representing a broad cross section of water users and water suppliers.
The five WRAC meetings between August 2000 and January 2001 included presentations
from various IDNR and IEPA staff on a wide range of water issues, followed by discussions
among WRAC members. A consensus-driven process was used to identify and resolve numerous
water-quantity issues. The primary outcome of the WRAC was 12 "Consensus Principles" (see
http://www.sws.uiuc.edu/docs/wsfaq/docs/ICCGSubcommitteeReport.pdf). An interagency
drafting committee prepared legislative language consistent with these principles that established
a comprehensive water-quantity planning and management program. The draft legislation was
not well received by key constituent groups who reviewed it, however. None of the several
redrafted versions received a critical mass of support. The Governor's Office then turned to the
Groundwater Advisory Council (GAC), a citizen's advisory group to the Intergovernmental
Coordinating Committee on Groundwater (ICCG), for assistance in addressing concerns raised
about details of the legislative proposals.
The GAC reviewed available documentation and discussed the possibility of submitting
legislative proposals for the Spring 2002 legislative session. Rather than introducing a new
statute establishing additional layers of government, the GAC proposed that the Illinois
Groundwater Protection Act or IGPA simply be amended to expand ICCG responsibilities to
include comprehensive water-quantity planning. The IGPA seemed to be a reasonable solution
because of its existing administrative structure, existing authority over surface water/groundwater
interaction issues in its oversight, and clearly delineated interagency responsibilities and assured
public participation in the process through the GAC.
Based on the GAC study of the WRAC's work, it was clear that a sound scientific basis
was essential to achieving a realistic, attainable management plan. The following approach was
adopted by the GAC: "The Chair of the ICCG shall, as part of its agenda, establish the basis for a
water quantity planning program for the State of Illinois that includes:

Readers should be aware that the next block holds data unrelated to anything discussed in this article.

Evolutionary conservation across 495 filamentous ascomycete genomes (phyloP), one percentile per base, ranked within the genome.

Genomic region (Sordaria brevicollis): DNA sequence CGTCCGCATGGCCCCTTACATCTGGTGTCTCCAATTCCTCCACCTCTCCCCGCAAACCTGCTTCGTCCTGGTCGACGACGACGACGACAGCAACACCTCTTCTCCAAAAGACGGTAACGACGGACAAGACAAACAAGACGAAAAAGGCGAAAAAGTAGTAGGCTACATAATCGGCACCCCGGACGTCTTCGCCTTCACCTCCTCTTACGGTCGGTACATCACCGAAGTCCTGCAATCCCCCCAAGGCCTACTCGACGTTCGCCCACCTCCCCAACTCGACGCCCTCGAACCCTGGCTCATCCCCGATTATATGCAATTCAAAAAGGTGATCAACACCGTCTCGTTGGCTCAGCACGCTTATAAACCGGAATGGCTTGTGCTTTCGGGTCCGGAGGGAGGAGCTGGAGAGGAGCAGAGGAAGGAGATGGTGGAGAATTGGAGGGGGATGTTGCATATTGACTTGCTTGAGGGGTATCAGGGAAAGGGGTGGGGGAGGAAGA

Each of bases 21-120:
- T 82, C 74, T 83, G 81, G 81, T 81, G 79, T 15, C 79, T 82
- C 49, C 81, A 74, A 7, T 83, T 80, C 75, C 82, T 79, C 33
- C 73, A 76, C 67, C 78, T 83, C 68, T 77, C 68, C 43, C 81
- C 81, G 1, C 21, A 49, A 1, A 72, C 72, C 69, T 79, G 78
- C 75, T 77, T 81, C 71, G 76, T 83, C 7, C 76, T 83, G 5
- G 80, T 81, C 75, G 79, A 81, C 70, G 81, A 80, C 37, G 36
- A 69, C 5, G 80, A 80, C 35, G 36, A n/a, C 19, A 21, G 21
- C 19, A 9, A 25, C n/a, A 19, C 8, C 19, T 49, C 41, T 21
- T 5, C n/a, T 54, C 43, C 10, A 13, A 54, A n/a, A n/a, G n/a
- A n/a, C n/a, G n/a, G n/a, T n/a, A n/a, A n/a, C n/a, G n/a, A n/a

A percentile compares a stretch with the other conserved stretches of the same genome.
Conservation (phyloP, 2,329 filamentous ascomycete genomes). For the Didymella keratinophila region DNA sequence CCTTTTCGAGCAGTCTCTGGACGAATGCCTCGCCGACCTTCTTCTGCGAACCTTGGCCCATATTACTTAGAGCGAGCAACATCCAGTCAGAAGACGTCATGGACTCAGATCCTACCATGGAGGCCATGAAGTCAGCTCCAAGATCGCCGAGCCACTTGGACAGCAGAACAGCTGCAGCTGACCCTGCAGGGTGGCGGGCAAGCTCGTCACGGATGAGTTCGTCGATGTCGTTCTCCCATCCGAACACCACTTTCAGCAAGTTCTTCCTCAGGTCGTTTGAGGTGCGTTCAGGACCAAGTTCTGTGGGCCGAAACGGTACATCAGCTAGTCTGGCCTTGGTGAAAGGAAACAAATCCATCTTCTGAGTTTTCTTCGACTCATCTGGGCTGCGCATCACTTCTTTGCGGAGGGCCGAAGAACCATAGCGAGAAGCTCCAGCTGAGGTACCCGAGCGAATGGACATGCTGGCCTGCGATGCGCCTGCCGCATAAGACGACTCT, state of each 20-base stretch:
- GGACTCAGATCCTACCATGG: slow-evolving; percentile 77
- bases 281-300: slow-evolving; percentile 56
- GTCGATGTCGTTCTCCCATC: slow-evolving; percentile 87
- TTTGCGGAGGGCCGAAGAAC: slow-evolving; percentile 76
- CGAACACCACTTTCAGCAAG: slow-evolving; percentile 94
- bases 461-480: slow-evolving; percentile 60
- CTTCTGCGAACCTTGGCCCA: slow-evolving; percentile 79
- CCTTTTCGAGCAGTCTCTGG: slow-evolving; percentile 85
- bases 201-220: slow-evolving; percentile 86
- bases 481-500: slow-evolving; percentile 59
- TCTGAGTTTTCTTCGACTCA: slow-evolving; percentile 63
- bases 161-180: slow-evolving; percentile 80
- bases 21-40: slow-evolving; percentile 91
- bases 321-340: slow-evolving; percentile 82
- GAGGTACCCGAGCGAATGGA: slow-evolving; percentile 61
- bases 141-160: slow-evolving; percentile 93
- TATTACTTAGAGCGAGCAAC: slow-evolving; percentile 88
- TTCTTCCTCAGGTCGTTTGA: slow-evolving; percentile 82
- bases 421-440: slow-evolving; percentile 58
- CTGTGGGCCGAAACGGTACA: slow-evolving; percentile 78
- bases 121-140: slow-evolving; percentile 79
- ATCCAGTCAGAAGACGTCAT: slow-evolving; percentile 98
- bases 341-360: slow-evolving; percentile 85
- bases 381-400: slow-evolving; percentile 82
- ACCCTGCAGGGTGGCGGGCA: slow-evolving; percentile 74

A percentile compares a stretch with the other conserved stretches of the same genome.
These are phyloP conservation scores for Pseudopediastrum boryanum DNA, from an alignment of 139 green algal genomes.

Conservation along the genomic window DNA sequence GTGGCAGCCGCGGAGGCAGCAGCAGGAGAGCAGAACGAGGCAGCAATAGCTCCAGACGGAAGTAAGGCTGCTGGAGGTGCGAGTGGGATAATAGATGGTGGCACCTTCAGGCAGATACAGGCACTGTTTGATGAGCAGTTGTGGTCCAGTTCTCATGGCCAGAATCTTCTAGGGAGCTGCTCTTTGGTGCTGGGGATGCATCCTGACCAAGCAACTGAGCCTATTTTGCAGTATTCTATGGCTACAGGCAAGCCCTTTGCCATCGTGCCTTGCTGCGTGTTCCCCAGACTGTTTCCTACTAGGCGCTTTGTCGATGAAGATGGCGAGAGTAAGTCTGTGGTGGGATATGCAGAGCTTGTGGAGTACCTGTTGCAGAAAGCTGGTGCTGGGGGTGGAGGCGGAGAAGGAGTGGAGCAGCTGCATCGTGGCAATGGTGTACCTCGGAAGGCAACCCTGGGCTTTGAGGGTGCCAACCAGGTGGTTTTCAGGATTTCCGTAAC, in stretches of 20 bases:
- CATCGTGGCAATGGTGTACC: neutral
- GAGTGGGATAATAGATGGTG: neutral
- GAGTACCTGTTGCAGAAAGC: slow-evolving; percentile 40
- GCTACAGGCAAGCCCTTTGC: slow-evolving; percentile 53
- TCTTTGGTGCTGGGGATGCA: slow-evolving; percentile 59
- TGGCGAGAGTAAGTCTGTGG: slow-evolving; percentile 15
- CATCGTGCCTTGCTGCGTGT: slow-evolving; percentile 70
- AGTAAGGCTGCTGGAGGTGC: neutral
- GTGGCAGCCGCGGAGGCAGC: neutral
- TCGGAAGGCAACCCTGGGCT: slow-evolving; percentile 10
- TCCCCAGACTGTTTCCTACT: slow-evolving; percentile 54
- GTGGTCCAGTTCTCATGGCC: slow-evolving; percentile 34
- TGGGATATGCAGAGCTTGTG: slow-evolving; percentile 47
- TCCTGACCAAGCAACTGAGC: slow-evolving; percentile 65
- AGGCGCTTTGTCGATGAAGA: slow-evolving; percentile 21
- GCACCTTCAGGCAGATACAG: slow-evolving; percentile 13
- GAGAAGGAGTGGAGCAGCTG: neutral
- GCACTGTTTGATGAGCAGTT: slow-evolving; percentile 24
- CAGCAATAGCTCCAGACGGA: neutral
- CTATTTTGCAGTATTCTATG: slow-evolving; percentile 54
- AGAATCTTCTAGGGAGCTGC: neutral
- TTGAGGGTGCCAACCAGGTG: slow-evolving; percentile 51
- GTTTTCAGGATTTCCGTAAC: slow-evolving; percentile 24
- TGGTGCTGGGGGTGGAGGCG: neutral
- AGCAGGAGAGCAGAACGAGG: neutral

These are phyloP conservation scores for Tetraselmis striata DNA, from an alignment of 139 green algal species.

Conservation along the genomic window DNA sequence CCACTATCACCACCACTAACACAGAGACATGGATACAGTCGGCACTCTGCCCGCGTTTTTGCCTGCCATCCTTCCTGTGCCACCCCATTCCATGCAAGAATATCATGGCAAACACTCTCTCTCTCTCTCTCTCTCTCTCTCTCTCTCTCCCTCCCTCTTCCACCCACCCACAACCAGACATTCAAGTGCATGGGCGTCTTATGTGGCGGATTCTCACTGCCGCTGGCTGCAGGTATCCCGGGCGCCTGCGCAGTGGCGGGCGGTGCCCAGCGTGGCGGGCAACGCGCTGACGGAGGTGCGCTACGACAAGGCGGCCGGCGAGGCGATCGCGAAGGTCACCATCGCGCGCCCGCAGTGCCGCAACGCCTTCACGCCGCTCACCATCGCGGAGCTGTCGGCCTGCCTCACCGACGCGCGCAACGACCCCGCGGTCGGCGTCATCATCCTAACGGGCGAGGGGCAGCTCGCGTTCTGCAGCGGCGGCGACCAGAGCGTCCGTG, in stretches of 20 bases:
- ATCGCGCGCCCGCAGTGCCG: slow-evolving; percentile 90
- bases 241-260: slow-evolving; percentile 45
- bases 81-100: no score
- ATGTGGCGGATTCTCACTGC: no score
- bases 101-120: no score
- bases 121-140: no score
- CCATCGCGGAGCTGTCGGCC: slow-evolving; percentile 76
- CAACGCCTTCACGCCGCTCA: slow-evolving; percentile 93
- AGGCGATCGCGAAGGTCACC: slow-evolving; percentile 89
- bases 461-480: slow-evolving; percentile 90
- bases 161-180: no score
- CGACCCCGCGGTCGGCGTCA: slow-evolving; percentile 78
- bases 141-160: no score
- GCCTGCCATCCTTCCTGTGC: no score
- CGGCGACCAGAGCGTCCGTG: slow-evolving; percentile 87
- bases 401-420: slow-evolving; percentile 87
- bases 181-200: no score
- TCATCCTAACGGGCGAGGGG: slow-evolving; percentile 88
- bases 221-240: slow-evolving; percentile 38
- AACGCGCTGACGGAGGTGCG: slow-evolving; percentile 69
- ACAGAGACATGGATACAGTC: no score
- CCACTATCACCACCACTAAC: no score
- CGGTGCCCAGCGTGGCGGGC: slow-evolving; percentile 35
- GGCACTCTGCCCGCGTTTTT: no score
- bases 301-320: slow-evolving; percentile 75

• A coordinated groundwater and surface water inventory program whose data is accessible
and useable by all governmental agencies and the public to support [a] State Water
Resources Quantity Program;
• A statewide groundwater and surface water resource assessment program on which to
base the formation of Priority Water Quantity Planning Areas; and
• Identification and recommendation of the appropriate organizational structure for Priority
Water Quantity Planning Areas"
Taken stepwise (with parallel processing to coordinate supporting projects), these three activities
would provide the basis for a statewide groundwater and surface water resources program.
The ICCG reviewed and concurred on the GAC’s proposed draft legislation.
Representatives from the IEPA, GAC, and the Governor's Office then began meeting with
various governmental and private interests to discuss this draft legislation. The primary concern
expressed during these discussions was that the proposal would lead directly to introduced
legislation that included a regulatory component without appropriate public participation.
Clearly, introducing water-quantity legislation during the Spring 2002 legislative session would
be unsuccessful without articulating a vision for future water-quantity planning and management,
and developing a strategic plan to implement that vision.
General support for introducing legislation was not available, and Executive Order
Number 5 was drafted using the framework developed by the GAC. Executive Order Number 5,
signed by Governor Ryan on Earth Day 2002, established an ICCG Subcommittee to develop an
integrated surface and groundwater assessment report analyzing the burdens on Illinois' finite
water resources and quantifying those resources, and to formulate a prioritized agenda to plan for
protection of ground and surface water resources. After reviewing those recommendations, the
charge of the ICCG was to establish water-planning procedures for the State of Illinois.
Pursuant to Executive Order No. 5, an ICCG Subcommittee on Integrated Water Planning
and Management, chaired by the IDNR Director, produced a report to the ICCG on December 20,
2002. The Subcommittee
report provides assessments in four areas: 1) the state of Illinois' water resources as they are
currently known and information gaps that need to be filled; 2) critical water-related conflicts
that are emerging; 3) several water management tools and technologies currently and potentially
available; and 4) the existing and needed administrative framework to protect Illinois' water
resources into the future. The ICCG approved the report and transmitted it to Governor Ryan on
January 8, 2003.
Beck, R.E. et al.. 1996. Assessment of Illinois Water Quantity Law. Planning and Management
Consultants, Ltd., Carbondale, 151 pp.